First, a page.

Wanted to brag on my fourth and fifth grade students!
They created these amazing pumpkins back during the second quarter. I like to do this lesson every other year as my main painting lesson for the upper grades. It takes quite a few weeks and great focus from my students, but they are so proud of their final artworks. It combines all of the painting skills they have been developing in the younger grades into one big lesson.
This year, I displayed over twenty of these colorful pumpkins in the school district building during my school's assigned month.
This was a new lesson for kindergarten this year! I was searching for a lesson for early October where we could review all of the secondary colors. We did the orange and purple and was I satisfied with having just two represented in the work, but realized we could make the eyes green with oil pastel! Perfect!
We created a simple orange painted paper for the background and a smaller painted paper in purple for the spider body. A few of my classes got weeks behind, so we just used purple construction paper for the bodies.
For the webs, we created three diagonal lines from one corner with black oil pastel. Then we made small straight lines, filling in one section at a time. We did this all step by step together and by the end I was much better at teaching it. All of the spider webs turned out wonderful. I love all of their beautiful mark making.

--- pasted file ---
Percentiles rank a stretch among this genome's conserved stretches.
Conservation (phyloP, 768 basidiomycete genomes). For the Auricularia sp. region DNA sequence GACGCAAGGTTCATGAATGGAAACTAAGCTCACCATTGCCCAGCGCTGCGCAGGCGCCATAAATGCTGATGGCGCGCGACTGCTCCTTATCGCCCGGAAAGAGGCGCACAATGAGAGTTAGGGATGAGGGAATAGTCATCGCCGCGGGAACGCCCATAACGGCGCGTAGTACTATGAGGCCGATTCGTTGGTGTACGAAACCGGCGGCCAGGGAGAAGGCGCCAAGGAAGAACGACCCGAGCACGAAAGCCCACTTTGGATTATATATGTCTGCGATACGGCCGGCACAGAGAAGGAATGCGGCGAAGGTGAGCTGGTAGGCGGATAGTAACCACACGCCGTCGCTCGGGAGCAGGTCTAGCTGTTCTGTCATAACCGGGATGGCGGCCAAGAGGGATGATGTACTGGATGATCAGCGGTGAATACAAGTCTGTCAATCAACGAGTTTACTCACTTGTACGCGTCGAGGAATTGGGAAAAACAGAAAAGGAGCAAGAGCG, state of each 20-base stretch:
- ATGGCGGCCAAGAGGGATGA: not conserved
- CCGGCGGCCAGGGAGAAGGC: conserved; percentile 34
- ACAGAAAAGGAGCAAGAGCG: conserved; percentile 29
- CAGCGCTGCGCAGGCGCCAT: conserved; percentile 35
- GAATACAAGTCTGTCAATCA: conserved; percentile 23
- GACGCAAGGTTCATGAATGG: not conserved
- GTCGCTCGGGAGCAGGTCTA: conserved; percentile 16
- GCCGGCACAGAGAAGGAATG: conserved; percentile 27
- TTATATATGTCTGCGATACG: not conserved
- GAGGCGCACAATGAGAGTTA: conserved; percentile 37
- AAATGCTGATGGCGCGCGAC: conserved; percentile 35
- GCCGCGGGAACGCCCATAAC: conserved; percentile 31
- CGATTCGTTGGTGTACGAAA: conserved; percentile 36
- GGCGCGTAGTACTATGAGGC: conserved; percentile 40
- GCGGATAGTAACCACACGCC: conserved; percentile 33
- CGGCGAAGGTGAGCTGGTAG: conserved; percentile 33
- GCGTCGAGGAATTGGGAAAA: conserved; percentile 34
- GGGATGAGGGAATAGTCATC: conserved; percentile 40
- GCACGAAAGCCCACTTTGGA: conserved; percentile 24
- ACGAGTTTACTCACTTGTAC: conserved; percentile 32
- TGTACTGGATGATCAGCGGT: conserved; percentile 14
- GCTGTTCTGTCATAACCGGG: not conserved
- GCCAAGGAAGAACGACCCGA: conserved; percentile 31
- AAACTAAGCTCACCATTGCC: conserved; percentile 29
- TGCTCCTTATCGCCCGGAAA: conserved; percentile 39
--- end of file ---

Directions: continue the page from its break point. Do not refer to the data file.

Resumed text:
Creating an accordion fold was more challenging than the webs, but again, by the end I was much better at teaching it. Even if all of the legs weren't perfect, they did it and they were proud of their work.
On the last day of the lesson, we made the sweet little faces and glued everything together. I loved all of the creative faces they made! I will definitely encourage more of that next year. The littlest kids always make the greatest faces on their little characters!
I honestly wasn't sure how this lesson would go because of the web (I usually don't do this much guided drawing) and the accordion folding, but my kids did so well! It was a great lesson to review line types, secondary colors, mixing and painting skills, and cutting and gluing skills. This lesson took four 45 minutes classes, which was longer than I expected, but I think it taught so many great skills and the results were worth it.
I LOVE seeing my youngest students! I see them during my one open block once a week because I believe it is best for the students to start coming to special area classes and being exposed to new things. And they are the most wonderful kids to work with! Every process is magical and they love the opportunity to explore and create.
My pre-k and ESE pre-k classes come to art together for a thirty minute block. Total, I have thirty students ages three to five and multiple teachers and aids to help with this group. I try to focus mostly on fine motor skills, exposure to materials, and experimenting with materials. Product usually comes together with display, adding a frame, or drawing or cutting out a simple shape. And often product just doesn't matter!
These are my favorite lessons from the first half of the school year!